The Jakarta Post
For anyone who took part in the Kamisan protest in front of the State Palace on Thursday, a frequently quoted statement by Czech author Milan Kundera could not have been more appropriate:
“The struggle of man against power is the struggle of memory against forgetting.”
On Thursday, victims of human rights abuses, their families, activists, scholars and artists held the weekly Kamisan rally for the 500th time, reminding the government once again of its obligation to resolve past human rights abuses.
Among those in attendance were Catholic priest and philosopher Franz Magnis Suseno and respected indie band Efek Rumah Kaca.
Yet, the protest, which saw a bigger number of participants than usual, was met with silence.
Despite his campaign promises, President Joko “Jokowi” Widodo has yet to make any significant moves to bring those responsible for past abuses to justice.
“Our wounds won’t heal if the victims are forgotten,” Franz said.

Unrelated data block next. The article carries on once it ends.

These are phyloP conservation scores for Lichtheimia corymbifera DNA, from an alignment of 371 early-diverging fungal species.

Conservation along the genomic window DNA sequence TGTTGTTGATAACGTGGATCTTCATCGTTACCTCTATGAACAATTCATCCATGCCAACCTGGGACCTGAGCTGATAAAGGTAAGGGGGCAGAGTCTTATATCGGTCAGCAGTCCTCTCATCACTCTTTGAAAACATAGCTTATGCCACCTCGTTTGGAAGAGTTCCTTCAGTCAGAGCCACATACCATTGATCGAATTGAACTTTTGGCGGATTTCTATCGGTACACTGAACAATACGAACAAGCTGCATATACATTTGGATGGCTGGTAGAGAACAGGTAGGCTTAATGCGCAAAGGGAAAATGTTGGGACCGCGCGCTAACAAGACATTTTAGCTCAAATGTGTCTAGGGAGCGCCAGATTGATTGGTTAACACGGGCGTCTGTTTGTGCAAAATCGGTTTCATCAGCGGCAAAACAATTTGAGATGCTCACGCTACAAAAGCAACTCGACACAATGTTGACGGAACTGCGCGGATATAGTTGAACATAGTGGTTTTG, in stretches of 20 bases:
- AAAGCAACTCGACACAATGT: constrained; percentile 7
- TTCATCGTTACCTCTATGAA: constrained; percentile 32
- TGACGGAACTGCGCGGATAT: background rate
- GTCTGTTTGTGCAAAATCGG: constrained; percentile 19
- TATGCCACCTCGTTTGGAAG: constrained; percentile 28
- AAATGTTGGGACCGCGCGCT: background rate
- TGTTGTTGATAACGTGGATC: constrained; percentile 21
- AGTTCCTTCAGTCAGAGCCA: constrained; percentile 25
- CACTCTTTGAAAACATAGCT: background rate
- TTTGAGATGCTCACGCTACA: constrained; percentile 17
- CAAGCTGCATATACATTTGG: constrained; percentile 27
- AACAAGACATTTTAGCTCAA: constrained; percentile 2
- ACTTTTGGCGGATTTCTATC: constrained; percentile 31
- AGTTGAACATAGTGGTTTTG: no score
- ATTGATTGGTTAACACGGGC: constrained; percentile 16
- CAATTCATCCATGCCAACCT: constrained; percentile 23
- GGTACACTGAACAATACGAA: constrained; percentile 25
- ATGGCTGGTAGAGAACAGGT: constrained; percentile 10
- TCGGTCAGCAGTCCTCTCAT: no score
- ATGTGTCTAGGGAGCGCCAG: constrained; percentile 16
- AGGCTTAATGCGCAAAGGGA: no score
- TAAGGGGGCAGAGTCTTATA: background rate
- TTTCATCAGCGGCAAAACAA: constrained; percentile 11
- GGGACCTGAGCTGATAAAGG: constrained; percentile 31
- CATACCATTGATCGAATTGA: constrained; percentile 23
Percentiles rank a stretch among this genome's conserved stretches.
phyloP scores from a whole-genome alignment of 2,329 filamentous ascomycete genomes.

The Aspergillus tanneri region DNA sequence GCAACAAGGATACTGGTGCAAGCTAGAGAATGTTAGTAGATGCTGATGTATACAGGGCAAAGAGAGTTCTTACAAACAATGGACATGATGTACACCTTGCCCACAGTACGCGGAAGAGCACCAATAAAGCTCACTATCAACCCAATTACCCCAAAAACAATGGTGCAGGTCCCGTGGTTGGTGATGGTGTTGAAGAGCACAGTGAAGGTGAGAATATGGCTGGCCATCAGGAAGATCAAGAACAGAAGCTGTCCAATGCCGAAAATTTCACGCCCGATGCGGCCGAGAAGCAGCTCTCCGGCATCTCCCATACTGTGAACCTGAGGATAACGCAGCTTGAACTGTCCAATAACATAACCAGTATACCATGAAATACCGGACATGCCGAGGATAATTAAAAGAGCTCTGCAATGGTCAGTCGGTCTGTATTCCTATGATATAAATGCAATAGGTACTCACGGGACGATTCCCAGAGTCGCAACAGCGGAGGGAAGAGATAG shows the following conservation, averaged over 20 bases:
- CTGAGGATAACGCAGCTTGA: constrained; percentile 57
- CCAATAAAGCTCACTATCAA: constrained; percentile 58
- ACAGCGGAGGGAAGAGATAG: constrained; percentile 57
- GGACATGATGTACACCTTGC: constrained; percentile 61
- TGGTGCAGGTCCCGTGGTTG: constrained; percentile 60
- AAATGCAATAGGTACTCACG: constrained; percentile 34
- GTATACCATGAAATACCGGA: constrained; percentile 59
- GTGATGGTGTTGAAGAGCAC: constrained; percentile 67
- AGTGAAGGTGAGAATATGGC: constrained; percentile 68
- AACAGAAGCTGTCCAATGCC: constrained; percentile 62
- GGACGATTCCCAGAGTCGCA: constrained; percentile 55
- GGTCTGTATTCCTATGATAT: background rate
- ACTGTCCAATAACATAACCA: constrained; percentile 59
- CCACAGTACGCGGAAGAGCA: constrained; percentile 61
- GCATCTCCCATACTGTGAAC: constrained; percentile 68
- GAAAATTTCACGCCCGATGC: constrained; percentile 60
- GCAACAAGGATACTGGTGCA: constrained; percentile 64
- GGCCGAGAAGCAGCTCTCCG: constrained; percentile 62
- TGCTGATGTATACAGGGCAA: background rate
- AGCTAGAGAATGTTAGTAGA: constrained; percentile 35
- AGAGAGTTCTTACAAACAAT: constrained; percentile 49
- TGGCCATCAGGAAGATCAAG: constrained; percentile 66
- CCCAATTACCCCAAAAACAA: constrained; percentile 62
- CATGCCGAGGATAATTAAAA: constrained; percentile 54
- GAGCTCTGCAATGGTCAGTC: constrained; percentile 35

Kamisan, from Kamis (Thursday), has been held every Thursday since Jan. 18, 2007.
At the time, it was put on mainly by families of the victims of human rights abuses that took place before, during and after the downfall of Soeharto in 1998.
Today, Kamisan has become a symbol of the national struggle against impunity, with young people becoming its main driving force.
“Honestly, I’m tired of the government’s response. However, whenever I look at the young people who join us every week, I become optimistic again,” said Maria Catarina Sumarsih, one of the first Kamisan protesters whose son was shot dead during the Semanggi I incident in November 1998. (kuk/ary)